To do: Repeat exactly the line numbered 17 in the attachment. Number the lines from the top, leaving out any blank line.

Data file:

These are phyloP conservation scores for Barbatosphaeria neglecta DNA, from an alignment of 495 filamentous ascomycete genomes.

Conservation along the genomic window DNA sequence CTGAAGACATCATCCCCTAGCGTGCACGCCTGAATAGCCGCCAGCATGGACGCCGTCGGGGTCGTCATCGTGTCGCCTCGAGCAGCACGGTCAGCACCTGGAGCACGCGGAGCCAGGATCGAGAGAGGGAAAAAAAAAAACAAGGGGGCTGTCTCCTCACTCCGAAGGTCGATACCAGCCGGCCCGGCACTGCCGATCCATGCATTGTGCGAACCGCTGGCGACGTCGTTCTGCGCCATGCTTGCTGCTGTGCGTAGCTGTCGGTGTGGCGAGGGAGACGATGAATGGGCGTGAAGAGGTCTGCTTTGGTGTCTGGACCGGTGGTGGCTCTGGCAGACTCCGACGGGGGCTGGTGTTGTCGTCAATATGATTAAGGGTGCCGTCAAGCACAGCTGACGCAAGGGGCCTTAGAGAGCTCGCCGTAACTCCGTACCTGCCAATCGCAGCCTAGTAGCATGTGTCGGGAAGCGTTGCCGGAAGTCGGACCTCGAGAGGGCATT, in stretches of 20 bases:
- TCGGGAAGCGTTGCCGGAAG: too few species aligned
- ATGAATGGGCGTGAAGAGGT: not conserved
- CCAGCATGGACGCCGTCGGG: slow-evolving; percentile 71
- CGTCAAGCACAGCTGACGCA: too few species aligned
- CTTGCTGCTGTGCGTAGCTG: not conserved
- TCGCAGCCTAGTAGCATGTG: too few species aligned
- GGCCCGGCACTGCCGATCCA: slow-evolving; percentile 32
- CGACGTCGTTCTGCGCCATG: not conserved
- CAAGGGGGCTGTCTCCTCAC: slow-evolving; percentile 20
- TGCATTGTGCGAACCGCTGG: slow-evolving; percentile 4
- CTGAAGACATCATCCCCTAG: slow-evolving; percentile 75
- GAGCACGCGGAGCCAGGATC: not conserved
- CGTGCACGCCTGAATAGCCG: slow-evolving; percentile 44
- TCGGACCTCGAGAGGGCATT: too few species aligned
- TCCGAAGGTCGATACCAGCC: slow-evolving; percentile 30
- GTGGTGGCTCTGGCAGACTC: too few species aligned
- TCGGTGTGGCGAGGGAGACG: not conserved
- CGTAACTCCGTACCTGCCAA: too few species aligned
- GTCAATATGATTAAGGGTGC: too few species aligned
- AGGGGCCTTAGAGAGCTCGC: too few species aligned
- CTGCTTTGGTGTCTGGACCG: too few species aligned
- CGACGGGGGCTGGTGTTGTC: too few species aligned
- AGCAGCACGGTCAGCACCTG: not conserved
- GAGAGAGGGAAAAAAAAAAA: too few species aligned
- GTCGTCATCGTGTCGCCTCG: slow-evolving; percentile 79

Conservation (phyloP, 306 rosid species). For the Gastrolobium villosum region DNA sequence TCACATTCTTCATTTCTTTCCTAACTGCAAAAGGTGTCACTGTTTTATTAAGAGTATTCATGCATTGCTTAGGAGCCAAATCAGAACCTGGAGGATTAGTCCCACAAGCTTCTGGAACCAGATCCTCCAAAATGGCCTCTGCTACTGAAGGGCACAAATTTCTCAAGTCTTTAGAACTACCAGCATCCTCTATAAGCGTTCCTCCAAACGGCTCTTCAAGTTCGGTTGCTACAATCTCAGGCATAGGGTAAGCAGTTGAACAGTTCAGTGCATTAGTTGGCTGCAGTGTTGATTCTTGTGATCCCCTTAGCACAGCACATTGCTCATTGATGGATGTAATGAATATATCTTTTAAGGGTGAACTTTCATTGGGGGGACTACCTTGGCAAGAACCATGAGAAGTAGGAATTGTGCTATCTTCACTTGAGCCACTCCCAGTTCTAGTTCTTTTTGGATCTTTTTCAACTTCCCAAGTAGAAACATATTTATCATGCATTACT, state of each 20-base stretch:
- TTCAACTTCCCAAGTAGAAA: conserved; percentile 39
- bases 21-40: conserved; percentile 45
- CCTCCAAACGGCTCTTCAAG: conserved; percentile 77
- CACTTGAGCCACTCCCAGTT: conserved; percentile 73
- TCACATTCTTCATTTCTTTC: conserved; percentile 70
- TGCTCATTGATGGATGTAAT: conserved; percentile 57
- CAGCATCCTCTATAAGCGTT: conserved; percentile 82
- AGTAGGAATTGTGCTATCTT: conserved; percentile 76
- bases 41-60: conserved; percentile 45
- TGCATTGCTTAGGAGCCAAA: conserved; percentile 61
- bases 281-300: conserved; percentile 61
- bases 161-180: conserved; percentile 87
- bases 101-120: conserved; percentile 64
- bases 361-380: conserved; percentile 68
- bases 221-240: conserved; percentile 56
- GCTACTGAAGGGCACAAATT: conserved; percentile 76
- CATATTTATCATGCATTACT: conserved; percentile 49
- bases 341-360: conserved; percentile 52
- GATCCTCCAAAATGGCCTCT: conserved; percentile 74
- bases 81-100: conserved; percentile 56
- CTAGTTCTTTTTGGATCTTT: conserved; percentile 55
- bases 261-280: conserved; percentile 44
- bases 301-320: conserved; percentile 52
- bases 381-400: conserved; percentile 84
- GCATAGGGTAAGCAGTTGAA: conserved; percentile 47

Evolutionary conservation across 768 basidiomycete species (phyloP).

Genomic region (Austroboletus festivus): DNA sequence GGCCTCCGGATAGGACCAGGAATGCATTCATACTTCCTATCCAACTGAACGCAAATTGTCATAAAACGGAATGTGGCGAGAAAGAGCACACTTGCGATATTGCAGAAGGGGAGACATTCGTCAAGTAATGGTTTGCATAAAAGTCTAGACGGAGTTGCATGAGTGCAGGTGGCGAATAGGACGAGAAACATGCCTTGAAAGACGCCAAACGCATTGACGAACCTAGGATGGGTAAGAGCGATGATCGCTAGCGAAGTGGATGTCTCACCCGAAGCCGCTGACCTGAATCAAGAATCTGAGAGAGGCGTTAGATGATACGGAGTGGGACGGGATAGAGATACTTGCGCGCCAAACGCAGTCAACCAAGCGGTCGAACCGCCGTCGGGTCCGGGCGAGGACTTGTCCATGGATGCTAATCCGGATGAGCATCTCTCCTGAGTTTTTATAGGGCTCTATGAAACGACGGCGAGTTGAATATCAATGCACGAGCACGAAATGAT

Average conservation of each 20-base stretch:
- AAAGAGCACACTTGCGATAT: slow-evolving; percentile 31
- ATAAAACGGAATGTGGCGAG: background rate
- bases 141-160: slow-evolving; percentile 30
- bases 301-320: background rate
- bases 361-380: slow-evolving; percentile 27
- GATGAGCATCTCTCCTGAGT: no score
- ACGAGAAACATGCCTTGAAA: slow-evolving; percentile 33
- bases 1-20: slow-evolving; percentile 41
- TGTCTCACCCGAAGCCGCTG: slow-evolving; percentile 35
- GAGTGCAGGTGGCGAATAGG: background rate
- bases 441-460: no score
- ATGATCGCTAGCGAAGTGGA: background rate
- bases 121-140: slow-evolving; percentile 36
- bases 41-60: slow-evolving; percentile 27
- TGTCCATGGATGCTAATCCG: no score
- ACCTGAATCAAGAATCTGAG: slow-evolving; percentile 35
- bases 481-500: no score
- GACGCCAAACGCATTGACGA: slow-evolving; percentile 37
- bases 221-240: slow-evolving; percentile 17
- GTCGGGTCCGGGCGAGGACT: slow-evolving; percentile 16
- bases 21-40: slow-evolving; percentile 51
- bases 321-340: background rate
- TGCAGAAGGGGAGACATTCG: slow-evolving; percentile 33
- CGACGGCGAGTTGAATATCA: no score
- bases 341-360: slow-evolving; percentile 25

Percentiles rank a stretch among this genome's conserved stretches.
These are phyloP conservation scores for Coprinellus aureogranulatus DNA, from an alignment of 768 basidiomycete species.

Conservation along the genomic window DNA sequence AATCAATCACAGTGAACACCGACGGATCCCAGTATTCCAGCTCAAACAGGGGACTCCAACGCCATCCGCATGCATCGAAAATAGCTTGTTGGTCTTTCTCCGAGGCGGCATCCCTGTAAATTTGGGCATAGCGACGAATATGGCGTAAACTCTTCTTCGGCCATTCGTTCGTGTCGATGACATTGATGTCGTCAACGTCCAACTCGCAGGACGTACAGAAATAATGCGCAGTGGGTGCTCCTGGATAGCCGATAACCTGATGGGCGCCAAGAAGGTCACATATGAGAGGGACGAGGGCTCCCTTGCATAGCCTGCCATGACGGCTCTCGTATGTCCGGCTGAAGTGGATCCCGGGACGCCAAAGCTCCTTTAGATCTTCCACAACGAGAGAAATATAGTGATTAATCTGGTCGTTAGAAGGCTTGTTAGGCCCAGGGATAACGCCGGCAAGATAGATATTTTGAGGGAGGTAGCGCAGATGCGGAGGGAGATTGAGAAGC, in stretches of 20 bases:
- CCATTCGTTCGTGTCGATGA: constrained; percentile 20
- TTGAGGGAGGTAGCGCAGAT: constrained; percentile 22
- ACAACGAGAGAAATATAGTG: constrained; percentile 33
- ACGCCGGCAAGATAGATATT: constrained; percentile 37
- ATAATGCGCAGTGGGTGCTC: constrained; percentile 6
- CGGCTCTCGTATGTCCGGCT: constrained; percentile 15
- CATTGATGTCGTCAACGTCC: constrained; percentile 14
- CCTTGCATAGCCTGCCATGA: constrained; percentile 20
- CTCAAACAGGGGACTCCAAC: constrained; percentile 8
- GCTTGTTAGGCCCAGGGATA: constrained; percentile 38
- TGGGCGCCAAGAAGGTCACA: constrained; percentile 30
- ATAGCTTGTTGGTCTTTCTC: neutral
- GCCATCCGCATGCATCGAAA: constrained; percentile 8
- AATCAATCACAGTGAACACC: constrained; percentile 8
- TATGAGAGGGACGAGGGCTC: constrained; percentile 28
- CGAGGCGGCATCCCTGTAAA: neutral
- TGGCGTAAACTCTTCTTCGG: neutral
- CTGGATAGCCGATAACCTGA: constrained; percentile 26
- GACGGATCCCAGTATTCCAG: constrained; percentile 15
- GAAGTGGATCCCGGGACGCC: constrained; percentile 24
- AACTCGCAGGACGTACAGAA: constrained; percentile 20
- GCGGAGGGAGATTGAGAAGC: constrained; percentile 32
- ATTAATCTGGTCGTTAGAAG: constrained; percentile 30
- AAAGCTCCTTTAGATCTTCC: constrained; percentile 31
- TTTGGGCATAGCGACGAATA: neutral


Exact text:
- TCCGAAGGTCGATACCAGCC: slow-evolving; percentile 30